Flower seeds can be planted in late winter inside the house, so your flowers get a head start on summer growth, or you can put your seeds directly in the ground once the weather warms up. Either way, you want to make sure your seeds have the best growing conditions so your young plants are healthy and vigorous. To give seedlings the best start possible, they need quality soil, plenty of water and a warm, nurturing environment.
Things You'll Need
- Potting soil or compost
- Starter pots, peat pots or seedling tray (optional)
- Flower seeds
- Tray or cookie sheet (optional)
- Plastic wrap (optional)
- Grow light (optional)
Determine the best time to plant your seeds. Most flowers can be planted outside any time after the last frost, but some should be planted later in the season. Most seed packets have directions for when to plant, or you can check the planting schedule in the resource section. If you want to start your flowers early, you can plant them indoors six to eight weeks before outdoor planting.
If you're planting your seeds outside skip to step three. If you choose to start your plants inside, fill the pots about three-quarters full with potting soil. You can use small starter pots or seedling trays and eventually transfer the seedlings from the container to the ground, or you can use peat pots, which go directly into the ground and dissolve in the soil.
Plant two or three seeds per pot. Press the seeds about half an inch below the surface, and cover them with soil. If you are planting large flowers, remove extra seedlings so there is only one flower growing in each pot, but planting extras will ensure that at least one seedling germinates. If you are planting directly in the ground, follow the same procedure, but space seeds in rows 2to 6 inches apart, depending on the size of the flowers.
Water the soil until it is damp but not soaking. If you're planting outside you're finished, just water the ground as needed until seedlings appear. If you're using pots, make sure they have holes in the bottom for excess water to drain. Put the pots on a tray or cookie sheet to catch the drainage, and cover with plastic wrap to help retain moisture. Place covered containers in a warm spot away from direct sunlight.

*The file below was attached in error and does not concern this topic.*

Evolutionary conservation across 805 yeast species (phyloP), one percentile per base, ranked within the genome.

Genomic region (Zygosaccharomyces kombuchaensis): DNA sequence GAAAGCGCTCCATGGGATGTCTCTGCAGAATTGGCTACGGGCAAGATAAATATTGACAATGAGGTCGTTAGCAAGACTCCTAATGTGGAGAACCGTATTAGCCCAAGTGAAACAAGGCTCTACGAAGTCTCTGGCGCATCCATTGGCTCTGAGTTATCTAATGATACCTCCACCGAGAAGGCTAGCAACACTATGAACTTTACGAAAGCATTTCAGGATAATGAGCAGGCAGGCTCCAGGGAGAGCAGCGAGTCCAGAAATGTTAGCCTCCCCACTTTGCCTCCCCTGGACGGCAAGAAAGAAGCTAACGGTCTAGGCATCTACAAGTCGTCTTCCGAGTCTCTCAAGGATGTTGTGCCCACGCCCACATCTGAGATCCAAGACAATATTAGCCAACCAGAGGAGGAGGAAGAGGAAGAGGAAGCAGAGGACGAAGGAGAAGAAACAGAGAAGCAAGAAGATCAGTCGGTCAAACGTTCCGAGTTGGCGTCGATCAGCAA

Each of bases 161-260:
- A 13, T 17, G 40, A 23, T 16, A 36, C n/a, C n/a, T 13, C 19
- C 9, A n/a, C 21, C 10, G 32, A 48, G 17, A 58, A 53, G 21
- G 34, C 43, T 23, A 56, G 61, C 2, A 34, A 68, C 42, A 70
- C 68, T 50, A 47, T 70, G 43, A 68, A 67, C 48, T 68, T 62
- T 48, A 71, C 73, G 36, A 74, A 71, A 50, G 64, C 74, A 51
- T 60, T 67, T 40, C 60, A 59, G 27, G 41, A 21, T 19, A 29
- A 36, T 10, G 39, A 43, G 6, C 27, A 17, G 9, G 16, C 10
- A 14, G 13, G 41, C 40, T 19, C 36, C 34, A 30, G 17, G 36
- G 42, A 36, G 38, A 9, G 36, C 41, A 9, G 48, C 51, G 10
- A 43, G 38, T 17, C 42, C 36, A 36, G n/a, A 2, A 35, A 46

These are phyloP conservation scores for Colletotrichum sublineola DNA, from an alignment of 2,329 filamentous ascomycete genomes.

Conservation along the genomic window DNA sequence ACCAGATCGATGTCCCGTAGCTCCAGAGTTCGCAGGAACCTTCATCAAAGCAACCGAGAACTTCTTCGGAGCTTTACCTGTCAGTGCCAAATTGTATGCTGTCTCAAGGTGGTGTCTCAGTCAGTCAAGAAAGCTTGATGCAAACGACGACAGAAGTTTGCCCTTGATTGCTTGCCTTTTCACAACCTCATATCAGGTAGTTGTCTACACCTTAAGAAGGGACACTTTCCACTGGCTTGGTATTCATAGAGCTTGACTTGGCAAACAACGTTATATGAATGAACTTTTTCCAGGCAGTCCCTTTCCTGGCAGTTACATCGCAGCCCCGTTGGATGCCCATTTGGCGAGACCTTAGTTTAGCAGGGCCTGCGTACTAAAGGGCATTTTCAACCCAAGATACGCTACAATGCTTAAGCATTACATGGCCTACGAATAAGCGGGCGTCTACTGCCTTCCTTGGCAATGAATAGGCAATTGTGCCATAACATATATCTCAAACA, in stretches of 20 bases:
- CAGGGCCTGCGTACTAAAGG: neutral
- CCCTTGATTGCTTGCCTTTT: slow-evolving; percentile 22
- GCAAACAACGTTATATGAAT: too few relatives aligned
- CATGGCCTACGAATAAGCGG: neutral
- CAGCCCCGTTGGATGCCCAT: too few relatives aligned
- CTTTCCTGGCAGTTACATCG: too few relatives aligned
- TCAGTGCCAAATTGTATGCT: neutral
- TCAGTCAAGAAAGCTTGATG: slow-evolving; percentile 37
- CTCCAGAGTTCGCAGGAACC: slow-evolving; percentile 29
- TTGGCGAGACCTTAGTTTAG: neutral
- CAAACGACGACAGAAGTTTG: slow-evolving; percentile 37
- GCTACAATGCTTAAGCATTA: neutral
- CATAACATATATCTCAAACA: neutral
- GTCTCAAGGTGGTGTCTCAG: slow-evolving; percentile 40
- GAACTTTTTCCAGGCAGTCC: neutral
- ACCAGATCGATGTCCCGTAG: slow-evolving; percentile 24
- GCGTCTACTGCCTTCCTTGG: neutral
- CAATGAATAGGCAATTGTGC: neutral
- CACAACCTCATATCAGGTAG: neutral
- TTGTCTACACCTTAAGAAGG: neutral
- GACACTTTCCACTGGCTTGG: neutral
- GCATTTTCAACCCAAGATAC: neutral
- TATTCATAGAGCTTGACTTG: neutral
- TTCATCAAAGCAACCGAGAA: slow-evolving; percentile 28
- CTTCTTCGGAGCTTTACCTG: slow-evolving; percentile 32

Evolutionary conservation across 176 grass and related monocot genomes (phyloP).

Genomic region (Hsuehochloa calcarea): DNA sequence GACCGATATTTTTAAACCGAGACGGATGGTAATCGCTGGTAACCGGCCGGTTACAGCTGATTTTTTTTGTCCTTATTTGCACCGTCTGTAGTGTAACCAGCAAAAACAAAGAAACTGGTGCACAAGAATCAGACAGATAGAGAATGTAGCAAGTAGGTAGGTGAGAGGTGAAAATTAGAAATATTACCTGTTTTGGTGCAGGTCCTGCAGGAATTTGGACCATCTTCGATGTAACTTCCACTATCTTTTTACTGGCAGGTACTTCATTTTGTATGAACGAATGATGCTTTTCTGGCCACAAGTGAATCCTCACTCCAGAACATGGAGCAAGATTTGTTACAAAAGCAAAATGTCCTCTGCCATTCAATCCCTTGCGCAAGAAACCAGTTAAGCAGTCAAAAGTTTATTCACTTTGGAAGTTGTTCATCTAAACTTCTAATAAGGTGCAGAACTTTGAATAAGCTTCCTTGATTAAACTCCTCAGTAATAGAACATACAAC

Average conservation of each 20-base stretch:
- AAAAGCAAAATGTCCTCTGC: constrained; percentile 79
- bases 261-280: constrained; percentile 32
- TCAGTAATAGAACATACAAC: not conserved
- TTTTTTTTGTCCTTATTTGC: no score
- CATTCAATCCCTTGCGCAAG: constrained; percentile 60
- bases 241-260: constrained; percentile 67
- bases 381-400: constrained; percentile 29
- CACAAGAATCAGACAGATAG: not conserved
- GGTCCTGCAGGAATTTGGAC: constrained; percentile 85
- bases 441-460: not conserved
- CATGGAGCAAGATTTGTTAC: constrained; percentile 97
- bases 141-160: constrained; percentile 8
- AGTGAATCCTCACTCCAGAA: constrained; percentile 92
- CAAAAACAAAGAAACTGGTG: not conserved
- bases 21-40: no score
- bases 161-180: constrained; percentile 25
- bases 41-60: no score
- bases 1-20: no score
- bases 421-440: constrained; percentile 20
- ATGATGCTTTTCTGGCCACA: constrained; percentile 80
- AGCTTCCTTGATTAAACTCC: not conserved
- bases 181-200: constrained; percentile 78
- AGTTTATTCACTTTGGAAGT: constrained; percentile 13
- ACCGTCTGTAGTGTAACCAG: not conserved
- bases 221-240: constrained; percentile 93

As soon as the seedlings appear, remove the plastic wrap and move the pots to a sunny area or place them under a grow light. Water seedlings as needed until it's time to plant them in the garden. If you're using plastic or metal pots, hold the base of the seedling and tip the pot upside down to remove each flower from its pot. The roots should come out intact, and the whole clump should be planted slightly below ground level and covered with soil. If you're using peat pots, plant the entire pot below the ground, and cover it with soil.
Tips & Warnings
- Some gardeners use soil mixes or soil alternatives for starting seedlings, like vermiculite, moss or synthetic mixtures. If you start your seedlings indoors, these mixes can be used instead of potting soil. For larger flowers, remove extra seedlings by holding the plant near the base and pulling it straight up and out of the soil. Discard extra seedlings, so each pot has only one flower. If you're growing small flowers like marigolds or impatiens, it's okay to leave two or three seedlings in the same pot. You can also water the soil before you add the seeds, to settle the dirt before you plant the seeds. If you choose this method don't add too much water, or your pots will be muddy and difficult to work with.
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